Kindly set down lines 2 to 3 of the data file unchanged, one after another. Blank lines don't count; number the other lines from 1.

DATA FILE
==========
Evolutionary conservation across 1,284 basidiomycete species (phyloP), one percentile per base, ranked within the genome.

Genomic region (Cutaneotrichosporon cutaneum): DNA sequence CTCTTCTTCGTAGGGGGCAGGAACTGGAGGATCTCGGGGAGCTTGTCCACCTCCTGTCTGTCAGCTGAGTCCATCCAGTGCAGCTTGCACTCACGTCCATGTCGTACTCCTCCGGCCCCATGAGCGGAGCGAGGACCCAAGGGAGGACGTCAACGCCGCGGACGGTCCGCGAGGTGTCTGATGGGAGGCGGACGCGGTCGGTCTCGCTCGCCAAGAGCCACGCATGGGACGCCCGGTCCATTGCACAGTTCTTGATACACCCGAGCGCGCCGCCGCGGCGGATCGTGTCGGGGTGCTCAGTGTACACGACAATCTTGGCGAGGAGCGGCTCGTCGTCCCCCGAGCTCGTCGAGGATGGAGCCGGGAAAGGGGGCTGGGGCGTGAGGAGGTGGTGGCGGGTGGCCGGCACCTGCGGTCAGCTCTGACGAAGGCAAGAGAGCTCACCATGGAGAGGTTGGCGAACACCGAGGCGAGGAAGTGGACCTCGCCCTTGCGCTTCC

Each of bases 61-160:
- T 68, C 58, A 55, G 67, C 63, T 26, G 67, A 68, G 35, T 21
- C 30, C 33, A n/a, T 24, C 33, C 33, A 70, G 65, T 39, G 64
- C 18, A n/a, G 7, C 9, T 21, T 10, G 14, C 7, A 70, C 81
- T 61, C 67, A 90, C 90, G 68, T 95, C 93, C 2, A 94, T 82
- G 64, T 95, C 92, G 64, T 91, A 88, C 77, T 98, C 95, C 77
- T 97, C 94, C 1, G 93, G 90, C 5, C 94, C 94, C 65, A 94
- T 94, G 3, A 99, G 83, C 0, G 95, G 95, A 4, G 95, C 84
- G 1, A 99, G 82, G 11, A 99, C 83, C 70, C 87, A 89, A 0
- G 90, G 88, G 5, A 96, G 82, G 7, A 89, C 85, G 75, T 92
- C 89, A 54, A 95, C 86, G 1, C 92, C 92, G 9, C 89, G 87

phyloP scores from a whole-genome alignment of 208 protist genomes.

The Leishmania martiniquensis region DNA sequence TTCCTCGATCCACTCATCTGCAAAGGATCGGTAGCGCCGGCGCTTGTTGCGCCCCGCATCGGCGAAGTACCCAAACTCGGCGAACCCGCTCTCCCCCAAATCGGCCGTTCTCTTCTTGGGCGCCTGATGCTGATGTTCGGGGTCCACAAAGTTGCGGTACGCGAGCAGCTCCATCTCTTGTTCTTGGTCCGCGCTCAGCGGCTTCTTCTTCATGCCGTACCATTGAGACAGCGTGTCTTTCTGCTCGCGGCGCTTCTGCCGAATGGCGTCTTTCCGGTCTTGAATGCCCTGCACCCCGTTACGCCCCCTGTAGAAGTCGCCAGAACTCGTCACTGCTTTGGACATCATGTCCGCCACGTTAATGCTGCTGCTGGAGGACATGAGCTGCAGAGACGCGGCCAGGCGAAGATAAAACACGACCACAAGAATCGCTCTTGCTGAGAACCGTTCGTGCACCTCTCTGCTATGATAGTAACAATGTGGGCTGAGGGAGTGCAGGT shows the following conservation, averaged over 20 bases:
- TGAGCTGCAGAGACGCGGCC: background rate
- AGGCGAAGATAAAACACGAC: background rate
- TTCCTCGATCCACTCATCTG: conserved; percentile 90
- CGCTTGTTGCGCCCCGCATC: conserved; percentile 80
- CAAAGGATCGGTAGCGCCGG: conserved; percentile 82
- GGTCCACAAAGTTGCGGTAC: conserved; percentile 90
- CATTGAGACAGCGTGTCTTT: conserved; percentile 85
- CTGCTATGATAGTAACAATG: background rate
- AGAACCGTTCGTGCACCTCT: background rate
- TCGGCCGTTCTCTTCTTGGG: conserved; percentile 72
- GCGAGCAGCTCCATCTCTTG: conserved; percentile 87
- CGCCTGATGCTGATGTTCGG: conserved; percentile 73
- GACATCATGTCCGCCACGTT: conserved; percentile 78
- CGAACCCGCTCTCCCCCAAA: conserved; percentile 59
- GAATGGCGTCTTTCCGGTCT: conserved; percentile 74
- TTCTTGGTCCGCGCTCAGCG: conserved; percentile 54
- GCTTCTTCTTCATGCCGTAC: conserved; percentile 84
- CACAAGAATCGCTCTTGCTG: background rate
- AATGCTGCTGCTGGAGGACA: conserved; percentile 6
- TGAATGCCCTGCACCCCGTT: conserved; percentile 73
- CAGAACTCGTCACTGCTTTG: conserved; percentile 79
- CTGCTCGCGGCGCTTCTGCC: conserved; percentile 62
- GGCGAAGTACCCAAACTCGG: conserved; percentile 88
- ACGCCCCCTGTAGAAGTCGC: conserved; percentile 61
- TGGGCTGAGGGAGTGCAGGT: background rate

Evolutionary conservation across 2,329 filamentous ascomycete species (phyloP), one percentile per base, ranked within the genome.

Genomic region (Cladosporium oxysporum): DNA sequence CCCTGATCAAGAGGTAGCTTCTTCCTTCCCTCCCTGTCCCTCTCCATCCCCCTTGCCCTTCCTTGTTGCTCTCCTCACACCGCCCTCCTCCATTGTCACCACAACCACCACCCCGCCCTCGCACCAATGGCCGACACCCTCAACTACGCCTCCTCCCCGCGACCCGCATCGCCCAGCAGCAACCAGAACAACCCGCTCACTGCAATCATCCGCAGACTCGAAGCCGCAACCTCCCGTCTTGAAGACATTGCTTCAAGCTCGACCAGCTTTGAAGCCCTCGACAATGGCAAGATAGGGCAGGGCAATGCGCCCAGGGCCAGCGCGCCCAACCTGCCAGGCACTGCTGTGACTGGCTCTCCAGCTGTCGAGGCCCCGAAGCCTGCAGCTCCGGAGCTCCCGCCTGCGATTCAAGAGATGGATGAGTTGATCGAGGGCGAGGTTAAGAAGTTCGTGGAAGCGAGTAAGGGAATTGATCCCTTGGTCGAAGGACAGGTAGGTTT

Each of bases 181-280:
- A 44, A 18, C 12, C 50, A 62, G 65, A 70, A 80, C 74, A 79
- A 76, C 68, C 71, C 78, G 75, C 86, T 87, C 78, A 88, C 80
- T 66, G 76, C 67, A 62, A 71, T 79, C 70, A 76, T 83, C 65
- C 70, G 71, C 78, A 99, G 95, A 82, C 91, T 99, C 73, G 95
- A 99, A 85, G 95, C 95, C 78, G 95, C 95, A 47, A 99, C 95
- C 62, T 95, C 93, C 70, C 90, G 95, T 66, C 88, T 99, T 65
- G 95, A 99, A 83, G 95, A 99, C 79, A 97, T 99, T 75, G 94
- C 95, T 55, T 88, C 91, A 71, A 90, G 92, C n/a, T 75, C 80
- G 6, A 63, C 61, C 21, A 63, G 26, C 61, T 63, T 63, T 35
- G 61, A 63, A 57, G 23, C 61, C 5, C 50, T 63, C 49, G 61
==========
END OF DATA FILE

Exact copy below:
Genomic region (Cutaneotrichosporon cutaneum): DNA sequence CTCTTCTTCGTAGGGGGCAGGAACTGGAGGATCTCGGGGAGCTTGTCCACCTCCTGTCTGTCAGCTGAGTCCATCCAGTGCAGCTTGCACTCACGTCCATGTCGTACTCCTCCGGCCCCATGAGCGGAGCGAGGACCCAAGGGAGGACGTCAACGCCGCGGACGGTCCGCGAGGTGTCTGATGGGAGGCGGACGCGGTCGGTCTCGCTCGCCAAGAGCCACGCATGGGACGCCCGGTCCATTGCACAGTTCTTGATACACCCGAGCGCGCCGCCGCGGCGGATCGTGTCGGGGTGCTCAGTGTACACGACAATCTTGGCGAGGAGCGGCTCGTCGTCCCCCGAGCTCGTCGAGGATGGAGCCGGGAAAGGGGGCTGGGGCGTGAGGAGGTGGTGGCGGGTGGCCGGCACCTGCGGTCAGCTCTGACGAAGGCAAGAGAGCTCACCATGGAGAGGTTGGCGAACACCGAGGCGAGGAAGTGGACCTCGCCCTTGCGCTTCC

Each of bases 61-160: